Our court dockets are crowded and this court has repeatedly emphasized the necessity and desirability of speedy trials for all defendants. Yet, with this in mind and for reasons more philosophical than legal, the majority remands this case to the already busy district judge with directions to hold a hearing at which appellant can proffer his "alibi." I must dissent from this further impediment to the achievement of justice in this case despite my acknowledgment of the submissive fatalism with which bench and bar calmly accept the inevitability of endless delay in the termination of criminal prosecutions. I feel it is essential that appellate courts develop an eye for the forest of reality as a necessary substitute for the prevailing sense of the trees of abstract theory. Since my reading of the record discloses insurmountable evidence of appellant's guilt and no "error * * * affect [ing] substantial rights"5 of appellant, I would affirm his conviction.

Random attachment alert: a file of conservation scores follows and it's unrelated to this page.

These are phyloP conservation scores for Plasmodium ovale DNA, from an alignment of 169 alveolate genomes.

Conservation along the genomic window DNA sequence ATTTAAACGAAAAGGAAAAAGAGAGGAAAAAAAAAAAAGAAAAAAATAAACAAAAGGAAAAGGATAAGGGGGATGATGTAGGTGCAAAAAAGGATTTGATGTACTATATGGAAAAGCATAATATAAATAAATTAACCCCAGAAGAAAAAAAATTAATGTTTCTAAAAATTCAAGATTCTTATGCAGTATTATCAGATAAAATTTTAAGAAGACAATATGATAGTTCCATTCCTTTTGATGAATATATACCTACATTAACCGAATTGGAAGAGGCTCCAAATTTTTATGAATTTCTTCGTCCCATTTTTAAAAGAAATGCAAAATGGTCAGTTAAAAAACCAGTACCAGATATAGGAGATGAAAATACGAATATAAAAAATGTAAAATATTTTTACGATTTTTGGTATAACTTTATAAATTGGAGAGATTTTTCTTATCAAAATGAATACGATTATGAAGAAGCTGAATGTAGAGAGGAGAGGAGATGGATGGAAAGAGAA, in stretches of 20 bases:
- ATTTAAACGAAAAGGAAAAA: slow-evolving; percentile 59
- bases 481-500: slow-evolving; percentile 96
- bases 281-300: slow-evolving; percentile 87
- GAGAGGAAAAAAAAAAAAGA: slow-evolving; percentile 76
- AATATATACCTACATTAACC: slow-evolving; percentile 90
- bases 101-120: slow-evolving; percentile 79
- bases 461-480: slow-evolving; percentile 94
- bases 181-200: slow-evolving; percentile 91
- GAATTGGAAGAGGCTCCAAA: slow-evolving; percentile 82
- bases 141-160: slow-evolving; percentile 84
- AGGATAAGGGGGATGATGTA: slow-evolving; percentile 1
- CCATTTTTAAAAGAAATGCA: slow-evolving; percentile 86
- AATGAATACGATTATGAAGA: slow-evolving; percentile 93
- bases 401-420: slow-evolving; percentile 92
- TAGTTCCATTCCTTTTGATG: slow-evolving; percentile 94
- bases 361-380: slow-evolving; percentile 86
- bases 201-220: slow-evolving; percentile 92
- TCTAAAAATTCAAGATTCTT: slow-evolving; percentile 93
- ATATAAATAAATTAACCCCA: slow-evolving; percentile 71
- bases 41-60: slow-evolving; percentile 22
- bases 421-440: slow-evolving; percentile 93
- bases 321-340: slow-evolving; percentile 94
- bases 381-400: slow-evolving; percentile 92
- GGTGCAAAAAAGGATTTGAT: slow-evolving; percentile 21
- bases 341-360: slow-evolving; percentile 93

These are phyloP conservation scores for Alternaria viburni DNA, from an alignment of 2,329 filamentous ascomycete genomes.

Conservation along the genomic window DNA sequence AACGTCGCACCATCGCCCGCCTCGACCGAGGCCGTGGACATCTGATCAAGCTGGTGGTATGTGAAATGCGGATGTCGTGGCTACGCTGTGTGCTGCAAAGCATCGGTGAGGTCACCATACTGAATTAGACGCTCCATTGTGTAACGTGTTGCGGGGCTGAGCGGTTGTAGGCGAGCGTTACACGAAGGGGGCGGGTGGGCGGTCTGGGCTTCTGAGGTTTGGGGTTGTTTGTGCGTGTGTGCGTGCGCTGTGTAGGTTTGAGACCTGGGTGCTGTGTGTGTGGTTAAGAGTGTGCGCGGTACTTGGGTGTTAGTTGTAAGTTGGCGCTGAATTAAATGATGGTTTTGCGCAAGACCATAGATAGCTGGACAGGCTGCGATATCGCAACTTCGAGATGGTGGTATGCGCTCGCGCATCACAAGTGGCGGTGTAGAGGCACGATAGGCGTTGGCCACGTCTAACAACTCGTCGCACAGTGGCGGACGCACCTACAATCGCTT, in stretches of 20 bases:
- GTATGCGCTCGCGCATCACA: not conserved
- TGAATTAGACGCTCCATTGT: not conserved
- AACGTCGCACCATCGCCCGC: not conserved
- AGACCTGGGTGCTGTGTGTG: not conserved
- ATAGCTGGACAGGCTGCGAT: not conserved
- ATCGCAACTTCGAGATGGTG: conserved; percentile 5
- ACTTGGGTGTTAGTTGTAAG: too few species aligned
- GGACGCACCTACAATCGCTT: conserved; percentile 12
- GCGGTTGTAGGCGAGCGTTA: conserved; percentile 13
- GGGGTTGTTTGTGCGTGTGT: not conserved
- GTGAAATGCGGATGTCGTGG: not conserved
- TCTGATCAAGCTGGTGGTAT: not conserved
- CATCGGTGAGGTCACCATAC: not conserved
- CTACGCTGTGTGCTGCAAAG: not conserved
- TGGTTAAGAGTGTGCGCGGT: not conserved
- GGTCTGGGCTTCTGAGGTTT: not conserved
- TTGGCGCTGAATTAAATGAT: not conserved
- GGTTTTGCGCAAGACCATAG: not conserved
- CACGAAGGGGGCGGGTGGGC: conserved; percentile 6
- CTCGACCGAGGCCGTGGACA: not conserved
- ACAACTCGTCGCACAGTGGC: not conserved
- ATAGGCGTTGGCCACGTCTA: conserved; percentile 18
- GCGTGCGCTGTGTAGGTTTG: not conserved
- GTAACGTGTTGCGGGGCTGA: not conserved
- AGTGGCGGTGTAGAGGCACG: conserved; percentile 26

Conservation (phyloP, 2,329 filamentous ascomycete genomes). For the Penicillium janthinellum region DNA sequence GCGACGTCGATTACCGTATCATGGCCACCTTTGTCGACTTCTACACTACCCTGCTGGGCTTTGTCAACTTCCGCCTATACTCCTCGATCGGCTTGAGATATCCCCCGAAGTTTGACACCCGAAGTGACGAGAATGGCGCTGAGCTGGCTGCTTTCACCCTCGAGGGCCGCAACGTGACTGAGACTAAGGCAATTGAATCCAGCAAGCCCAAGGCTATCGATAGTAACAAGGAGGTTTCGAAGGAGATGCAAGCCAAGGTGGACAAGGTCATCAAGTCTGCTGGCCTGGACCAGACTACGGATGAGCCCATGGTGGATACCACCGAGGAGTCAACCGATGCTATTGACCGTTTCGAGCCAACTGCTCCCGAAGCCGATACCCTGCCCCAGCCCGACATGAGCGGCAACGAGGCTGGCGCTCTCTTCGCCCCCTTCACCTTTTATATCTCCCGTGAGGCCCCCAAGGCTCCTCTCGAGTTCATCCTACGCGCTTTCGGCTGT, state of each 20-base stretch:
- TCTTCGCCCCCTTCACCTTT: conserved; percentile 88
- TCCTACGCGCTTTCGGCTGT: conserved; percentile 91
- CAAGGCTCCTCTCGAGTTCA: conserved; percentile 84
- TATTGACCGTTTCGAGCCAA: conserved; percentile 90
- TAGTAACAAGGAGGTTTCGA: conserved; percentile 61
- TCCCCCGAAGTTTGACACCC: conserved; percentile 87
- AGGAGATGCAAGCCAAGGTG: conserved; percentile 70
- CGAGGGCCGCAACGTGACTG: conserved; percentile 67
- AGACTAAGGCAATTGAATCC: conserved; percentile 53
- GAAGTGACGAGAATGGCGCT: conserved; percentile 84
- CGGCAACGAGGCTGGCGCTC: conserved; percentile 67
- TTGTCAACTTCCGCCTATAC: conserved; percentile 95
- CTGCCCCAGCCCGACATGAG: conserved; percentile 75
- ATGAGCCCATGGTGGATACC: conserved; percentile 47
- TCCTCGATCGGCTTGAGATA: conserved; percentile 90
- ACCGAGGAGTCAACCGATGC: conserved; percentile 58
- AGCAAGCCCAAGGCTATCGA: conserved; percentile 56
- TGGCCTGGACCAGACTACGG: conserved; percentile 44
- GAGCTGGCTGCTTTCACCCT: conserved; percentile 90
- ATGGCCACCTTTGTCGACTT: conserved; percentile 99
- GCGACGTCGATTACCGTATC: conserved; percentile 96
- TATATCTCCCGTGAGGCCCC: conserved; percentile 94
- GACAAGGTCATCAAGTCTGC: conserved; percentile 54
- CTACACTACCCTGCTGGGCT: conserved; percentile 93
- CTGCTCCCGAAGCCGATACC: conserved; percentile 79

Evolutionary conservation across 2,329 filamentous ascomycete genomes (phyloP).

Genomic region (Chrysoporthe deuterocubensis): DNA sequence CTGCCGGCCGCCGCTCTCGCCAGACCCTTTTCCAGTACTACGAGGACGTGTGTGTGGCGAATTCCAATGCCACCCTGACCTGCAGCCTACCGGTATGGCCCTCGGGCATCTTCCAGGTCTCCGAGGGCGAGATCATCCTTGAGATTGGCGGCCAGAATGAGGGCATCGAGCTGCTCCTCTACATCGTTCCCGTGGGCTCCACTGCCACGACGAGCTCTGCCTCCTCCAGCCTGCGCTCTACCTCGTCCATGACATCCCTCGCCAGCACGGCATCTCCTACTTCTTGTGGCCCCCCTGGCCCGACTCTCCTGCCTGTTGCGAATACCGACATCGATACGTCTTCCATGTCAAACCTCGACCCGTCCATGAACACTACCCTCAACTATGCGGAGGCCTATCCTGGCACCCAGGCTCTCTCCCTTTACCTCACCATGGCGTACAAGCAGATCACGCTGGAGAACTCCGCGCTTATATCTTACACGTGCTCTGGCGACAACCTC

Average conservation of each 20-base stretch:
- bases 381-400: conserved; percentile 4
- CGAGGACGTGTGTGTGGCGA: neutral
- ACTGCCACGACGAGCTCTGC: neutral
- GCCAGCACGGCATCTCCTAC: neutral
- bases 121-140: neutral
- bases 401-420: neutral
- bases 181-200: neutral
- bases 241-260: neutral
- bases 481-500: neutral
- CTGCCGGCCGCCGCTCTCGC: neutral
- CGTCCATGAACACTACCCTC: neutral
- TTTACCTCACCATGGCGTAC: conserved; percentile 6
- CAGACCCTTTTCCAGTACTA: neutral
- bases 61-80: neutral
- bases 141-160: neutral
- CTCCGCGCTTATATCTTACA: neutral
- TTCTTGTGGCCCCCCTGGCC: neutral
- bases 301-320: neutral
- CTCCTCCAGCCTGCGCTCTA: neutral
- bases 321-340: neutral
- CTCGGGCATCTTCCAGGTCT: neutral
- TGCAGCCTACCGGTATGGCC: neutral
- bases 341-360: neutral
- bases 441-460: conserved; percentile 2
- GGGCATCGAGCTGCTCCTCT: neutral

The exact time of the housebreaking and theft — a matter of some importance here, see Travers v. United States, 118 U.S. App.D.C. 276, 280, 335 F.2d 698, 702 (1964) — is uncertain. The occupants of the apartment were out of the city and, by prior arrangement, a friend checked the apartment periodically. " [E]verything was fine" on the August 20 check, but the check on the next day disclosed that the apartment had been broken into and articles stolen therefrom
In the meanwhile, the theft of the saxophone had been reported, and the police had requested notification in the event that the man who had pawned it returned